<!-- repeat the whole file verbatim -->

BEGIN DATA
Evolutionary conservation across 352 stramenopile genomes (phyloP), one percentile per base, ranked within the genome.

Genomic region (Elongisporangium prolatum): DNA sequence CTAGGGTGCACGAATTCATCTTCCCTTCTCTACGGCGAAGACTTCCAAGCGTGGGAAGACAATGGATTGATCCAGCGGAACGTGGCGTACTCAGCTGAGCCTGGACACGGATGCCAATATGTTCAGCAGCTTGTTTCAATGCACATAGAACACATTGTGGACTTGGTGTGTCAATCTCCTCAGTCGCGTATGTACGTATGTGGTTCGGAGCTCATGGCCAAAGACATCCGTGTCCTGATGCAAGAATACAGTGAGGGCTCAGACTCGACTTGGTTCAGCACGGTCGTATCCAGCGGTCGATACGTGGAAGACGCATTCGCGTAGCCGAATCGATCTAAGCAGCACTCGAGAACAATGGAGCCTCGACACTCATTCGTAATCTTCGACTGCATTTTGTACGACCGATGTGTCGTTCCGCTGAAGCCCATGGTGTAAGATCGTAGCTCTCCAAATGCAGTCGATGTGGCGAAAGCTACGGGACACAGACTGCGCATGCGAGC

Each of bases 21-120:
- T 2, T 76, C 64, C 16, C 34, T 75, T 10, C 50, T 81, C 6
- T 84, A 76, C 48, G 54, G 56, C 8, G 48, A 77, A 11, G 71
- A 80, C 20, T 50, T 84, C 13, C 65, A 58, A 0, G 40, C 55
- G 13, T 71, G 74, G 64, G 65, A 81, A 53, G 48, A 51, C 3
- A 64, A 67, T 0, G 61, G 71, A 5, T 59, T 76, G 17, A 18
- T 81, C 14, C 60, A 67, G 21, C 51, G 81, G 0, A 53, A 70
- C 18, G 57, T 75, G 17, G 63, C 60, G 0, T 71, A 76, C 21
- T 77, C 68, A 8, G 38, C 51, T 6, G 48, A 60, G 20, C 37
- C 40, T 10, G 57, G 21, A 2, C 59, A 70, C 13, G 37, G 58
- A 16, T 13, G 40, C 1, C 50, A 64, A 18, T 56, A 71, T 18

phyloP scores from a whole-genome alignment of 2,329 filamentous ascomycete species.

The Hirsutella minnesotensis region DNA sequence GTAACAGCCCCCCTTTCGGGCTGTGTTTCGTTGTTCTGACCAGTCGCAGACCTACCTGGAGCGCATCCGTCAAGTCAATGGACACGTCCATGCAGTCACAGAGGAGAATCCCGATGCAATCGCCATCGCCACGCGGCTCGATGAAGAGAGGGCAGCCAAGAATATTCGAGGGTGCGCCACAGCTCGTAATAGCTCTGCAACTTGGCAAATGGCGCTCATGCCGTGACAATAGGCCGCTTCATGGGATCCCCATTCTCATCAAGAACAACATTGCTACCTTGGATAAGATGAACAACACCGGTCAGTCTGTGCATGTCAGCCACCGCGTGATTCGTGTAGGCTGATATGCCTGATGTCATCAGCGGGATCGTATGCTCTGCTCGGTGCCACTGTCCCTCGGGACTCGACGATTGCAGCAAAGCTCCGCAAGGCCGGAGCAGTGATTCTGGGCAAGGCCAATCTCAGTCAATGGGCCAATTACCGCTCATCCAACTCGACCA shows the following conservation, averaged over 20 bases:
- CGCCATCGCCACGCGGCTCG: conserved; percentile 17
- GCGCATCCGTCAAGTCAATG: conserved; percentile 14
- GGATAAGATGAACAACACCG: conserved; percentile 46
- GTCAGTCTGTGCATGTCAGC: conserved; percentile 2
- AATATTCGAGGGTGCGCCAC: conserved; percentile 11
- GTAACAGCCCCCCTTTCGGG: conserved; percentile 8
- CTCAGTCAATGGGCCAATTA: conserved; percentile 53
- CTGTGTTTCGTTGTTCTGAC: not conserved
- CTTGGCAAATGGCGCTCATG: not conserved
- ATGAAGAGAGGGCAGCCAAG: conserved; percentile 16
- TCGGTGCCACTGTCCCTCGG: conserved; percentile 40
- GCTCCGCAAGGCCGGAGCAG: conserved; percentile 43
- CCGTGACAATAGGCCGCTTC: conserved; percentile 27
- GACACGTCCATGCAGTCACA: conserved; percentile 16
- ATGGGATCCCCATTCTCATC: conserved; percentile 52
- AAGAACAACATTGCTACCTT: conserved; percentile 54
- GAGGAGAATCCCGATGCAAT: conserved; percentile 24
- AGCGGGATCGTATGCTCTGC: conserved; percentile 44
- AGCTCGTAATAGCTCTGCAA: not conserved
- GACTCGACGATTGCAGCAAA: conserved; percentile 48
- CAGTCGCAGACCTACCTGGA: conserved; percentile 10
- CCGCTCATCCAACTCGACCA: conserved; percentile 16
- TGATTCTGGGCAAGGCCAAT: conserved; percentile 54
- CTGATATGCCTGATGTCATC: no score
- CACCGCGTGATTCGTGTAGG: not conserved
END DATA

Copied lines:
Evolutionary conservation across 352 stramenopile genomes (phyloP), one percentile per base, ranked within the genome.

Genomic region (Elongisporangium prolatum): DNA sequence CTAGGGTGCACGAATTCATCTTCCCTTCTCTACGGCGAAGACTTCCAAGCGTGGGAAGACAATGGATTGATCCAGCGGAACGTGGCGTACTCAGCTGAGCCTGGACACGGATGCCAATATGTTCAGCAGCTTGTTTCAATGCACATAGAACACATTGTGGACTTGGTGTGTCAATCTCCTCAGTCGCGTATGTACGTATGTGGTTCGGAGCTCATGGCCAAAGACATCCGTGTCCTGATGCAAGAATACAGTGAGGGCTCAGACTCGACTTGGTTCAGCACGGTCGTATCCAGCGGTCGATACGTGGAAGACGCATTCGCGTAGCCGAATCGATCTAAGCAGCACTCGAGAACAATGGAGCCTCGACACTCATTCGTAATCTTCGACTGCATTTTGTACGACCGATGTGTCGTTCCGCTGAAGCCCATGGTGTAAGATCGTAGCTCTCCAAATGCAGTCGATGTGGCGAAAGCTACGGGACACAGACTGCGCATGCGAGC

Each of bases 21-120:
- T 2, T 76, C 64, C 16, C 34, T 75, T 10, C 50, T 81, C 6
- T 84, A 76, C 48, G 54, G 56, C 8, G 48, A 77, A 11, G 71
- A 80, C 20, T 50, T 84, C 13, C 65, A 58, A 0, G 40, C 55
- G 13, T 71, G 74, G 64, G 65, A 81, A 53, G 48, A 51, C 3
- A 64, A 67, T 0, G 61, G 71, A 5, T 59, T 76, G 17, A 18
- T 81, C 14, C 60, A 67, G 21, C 51, G 81, G 0, A 53, A 70
- C 18, G 57, T 75, G 17, G 63, C 60, G 0, T 71, A 76, C 21
- T 77, C 68, A 8, G 38, C 51, T 6, G 48, A 60, G 20, C 37
- C 40, T 10, G 57, G 21, A 2, C 59, A 70, C 13, G 37, G 58
- A 16, T 13, G 40, C 1, C 50, A 64, A 18, T 56, A 71, T 18

phyloP scores from a whole-genome alignment of 2,329 filamentous ascomycete species.

The Hirsutella minnesotensis region DNA sequence GTAACAGCCCCCCTTTCGGGCTGTGTTTCGTTGTTCTGACCAGTCGCAGACCTACCTGGAGCGCATCCGTCAAGTCAATGGACACGTCCATGCAGTCACAGAGGAGAATCCCGATGCAATCGCCATCGCCACGCGGCTCGATGAAGAGAGGGCAGCCAAGAATATTCGAGGGTGCGCCACAGCTCGTAATAGCTCTGCAACTTGGCAAATGGCGCTCATGCCGTGACAATAGGCCGCTTCATGGGATCCCCATTCTCATCAAGAACAACATTGCTACCTTGGATAAGATGAACAACACCGGTCAGTCTGTGCATGTCAGCCACCGCGTGATTCGTGTAGGCTGATATGCCTGATGTCATCAGCGGGATCGTATGCTCTGCTCGGTGCCACTGTCCCTCGGGACTCGACGATTGCAGCAAAGCTCCGCAAGGCCGGAGCAGTGATTCTGGGCAAGGCCAATCTCAGTCAATGGGCCAATTACCGCTCATCCAACTCGACCA shows the following conservation, averaged over 20 bases:
- CGCCATCGCCACGCGGCTCG: conserved; percentile 17
- GCGCATCCGTCAAGTCAATG: conserved; percentile 14
- GGATAAGATGAACAACACCG: conserved; percentile 46
- GTCAGTCTGTGCATGTCAGC: conserved; percentile 2
- AATATTCGAGGGTGCGCCAC: conserved; percentile 11
- GTAACAGCCCCCCTTTCGGG: conserved; percentile 8
- CTCAGTCAATGGGCCAATTA: conserved; percentile 53
- CTGTGTTTCGTTGTTCTGAC: not conserved
- CTTGGCAAATGGCGCTCATG: not conserved
- ATGAAGAGAGGGCAGCCAAG: conserved; percentile 16
- TCGGTGCCACTGTCCCTCGG: conserved; percentile 40
- GCTCCGCAAGGCCGGAGCAG: conserved; percentile 43
- CCGTGACAATAGGCCGCTTC: conserved; percentile 27
- GACACGTCCATGCAGTCACA: conserved; percentile 16
- ATGGGATCCCCATTCTCATC: conserved; percentile 52
- AAGAACAACATTGCTACCTT: conserved; percentile 54
- GAGGAGAATCCCGATGCAAT: conserved; percentile 24
- AGCGGGATCGTATGCTCTGC: conserved; percentile 44
- AGCTCGTAATAGCTCTGCAA: not conserved
- GACTCGACGATTGCAGCAAA: conserved; percentile 48
- CAGTCGCAGACCTACCTGGA: conserved; percentile 10
- CCGCTCATCCAACTCGACCA: conserved; percentile 16
- TGATTCTGGGCAAGGCCAAT: conserved; percentile 54
- CTGATATGCCTGATGTCATC: no score
- CACCGCGTGATTCGTGTAGG: not conserved